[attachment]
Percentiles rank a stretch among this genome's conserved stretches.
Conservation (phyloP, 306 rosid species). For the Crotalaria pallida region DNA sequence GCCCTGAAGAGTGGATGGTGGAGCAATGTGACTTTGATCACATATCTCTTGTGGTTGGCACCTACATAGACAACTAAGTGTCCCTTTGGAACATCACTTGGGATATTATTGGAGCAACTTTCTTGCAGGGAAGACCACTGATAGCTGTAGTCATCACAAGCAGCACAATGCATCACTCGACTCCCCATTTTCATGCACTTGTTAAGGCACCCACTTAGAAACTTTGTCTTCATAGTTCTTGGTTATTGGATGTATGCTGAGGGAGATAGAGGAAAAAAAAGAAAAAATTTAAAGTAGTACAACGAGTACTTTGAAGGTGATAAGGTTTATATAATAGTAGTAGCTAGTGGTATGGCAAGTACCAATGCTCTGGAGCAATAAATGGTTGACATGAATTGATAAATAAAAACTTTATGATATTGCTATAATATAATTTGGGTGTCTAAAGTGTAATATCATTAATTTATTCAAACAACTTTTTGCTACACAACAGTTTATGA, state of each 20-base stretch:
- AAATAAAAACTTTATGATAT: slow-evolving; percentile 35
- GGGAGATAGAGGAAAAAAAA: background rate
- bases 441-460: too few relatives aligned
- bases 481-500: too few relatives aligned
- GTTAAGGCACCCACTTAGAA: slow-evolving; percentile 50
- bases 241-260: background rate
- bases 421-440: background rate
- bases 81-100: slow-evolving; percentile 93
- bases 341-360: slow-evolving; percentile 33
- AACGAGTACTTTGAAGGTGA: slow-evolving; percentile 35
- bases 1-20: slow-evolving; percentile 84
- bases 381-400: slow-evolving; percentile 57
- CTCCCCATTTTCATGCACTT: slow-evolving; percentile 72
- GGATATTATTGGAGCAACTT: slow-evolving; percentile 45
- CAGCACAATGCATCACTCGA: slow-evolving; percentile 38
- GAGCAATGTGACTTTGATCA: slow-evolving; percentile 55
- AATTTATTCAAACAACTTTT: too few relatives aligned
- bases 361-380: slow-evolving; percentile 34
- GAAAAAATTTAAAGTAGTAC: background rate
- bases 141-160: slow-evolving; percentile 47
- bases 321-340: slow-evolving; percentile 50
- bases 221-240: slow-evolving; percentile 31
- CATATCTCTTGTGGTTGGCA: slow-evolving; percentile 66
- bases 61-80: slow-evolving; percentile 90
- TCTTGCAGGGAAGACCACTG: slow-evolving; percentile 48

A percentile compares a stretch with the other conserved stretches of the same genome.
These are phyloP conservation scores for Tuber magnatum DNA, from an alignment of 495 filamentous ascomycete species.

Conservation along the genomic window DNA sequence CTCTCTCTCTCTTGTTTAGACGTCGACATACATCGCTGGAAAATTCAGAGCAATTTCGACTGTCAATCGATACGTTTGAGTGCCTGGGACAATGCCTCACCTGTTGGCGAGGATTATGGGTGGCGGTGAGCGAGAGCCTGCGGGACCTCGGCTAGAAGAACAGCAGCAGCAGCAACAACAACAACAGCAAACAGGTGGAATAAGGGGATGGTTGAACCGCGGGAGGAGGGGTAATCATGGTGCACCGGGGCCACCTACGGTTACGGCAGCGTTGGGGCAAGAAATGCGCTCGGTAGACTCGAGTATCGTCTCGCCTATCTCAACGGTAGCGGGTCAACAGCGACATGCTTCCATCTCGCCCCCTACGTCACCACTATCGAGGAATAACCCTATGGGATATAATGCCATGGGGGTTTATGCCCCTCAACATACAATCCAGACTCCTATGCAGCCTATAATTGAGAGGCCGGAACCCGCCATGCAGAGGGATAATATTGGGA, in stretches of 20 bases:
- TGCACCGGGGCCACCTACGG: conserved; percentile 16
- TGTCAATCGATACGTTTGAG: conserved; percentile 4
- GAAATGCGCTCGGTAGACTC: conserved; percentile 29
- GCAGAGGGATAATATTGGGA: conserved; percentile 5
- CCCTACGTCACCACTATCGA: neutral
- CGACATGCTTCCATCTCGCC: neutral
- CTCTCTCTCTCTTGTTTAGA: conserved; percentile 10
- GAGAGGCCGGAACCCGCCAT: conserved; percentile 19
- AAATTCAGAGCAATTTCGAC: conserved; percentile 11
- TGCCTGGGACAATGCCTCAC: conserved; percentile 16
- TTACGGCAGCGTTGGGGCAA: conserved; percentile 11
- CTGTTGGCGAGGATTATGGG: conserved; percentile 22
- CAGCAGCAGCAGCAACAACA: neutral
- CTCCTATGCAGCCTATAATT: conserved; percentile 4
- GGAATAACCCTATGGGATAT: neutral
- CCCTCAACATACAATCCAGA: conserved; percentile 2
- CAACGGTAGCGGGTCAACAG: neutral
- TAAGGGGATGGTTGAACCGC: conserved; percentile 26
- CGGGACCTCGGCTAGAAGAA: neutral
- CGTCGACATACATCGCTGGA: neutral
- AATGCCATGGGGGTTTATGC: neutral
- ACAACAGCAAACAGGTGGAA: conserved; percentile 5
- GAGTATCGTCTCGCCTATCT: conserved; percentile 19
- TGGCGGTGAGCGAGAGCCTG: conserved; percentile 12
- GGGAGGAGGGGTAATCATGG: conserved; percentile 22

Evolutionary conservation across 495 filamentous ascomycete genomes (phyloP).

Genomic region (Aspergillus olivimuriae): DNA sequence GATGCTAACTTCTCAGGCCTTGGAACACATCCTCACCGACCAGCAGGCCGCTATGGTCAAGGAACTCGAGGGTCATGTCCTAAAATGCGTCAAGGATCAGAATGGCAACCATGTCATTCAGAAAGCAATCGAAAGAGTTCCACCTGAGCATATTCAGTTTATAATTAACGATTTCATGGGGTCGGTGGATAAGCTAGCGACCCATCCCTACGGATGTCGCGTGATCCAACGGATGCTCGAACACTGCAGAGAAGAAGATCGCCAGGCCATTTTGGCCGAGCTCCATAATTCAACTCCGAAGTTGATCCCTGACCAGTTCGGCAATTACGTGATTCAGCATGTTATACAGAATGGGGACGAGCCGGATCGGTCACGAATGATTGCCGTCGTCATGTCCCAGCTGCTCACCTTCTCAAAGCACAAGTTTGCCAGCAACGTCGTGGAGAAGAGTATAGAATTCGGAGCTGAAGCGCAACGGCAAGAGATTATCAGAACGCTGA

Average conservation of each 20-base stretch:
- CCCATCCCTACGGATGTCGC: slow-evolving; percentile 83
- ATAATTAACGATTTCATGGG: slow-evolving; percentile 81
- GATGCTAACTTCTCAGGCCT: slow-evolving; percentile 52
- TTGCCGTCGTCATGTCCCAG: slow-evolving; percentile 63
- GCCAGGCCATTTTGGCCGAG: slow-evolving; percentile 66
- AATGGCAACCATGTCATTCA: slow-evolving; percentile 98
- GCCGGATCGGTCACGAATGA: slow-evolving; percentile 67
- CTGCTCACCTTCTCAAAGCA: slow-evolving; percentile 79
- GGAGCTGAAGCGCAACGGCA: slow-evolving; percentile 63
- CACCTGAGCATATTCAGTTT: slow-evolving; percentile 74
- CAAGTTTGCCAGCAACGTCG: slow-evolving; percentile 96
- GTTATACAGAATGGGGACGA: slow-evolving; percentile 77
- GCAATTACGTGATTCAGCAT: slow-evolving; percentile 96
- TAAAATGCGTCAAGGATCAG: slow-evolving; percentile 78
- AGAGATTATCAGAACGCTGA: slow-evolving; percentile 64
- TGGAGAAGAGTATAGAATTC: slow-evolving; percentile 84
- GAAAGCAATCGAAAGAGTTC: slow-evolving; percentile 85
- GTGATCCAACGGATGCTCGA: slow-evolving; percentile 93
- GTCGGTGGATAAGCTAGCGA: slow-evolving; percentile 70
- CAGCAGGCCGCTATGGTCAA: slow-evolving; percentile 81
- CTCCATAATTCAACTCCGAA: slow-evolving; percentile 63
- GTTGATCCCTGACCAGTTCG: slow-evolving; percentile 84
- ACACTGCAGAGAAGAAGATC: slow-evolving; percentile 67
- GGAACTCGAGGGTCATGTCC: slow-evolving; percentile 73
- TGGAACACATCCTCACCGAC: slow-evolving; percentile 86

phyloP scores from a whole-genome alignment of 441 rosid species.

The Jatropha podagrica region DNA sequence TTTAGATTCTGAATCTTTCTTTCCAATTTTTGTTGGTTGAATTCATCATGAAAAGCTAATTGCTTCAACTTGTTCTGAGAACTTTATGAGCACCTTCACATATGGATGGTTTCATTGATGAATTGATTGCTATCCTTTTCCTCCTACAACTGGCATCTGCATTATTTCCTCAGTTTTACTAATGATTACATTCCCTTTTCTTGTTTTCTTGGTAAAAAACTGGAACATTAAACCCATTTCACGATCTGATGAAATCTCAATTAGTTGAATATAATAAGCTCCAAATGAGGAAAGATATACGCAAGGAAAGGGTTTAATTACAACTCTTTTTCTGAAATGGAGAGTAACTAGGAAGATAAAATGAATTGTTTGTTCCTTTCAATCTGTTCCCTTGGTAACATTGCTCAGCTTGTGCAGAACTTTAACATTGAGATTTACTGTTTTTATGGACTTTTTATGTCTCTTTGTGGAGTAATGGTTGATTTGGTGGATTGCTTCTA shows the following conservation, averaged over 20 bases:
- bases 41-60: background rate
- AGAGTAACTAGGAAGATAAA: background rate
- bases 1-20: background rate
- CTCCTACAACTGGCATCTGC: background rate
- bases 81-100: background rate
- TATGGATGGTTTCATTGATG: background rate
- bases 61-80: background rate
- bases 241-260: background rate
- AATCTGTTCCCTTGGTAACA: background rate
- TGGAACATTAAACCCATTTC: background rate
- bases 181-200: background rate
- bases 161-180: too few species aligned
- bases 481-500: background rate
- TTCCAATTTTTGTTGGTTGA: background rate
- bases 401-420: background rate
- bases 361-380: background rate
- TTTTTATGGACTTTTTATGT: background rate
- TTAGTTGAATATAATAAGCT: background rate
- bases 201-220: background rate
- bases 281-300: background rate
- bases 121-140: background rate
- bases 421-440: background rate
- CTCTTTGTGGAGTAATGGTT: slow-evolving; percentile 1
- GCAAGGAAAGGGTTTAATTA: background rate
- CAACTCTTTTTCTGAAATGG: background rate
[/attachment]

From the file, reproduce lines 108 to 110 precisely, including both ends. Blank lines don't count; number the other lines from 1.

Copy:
- CTCTTTGTGGAGTAATGGTT: slow-evolving; percentile 1
- GCAAGGAAAGGGTTTAATTA: background rate
- CAACTCTTTTTCTGAAATGG: background rate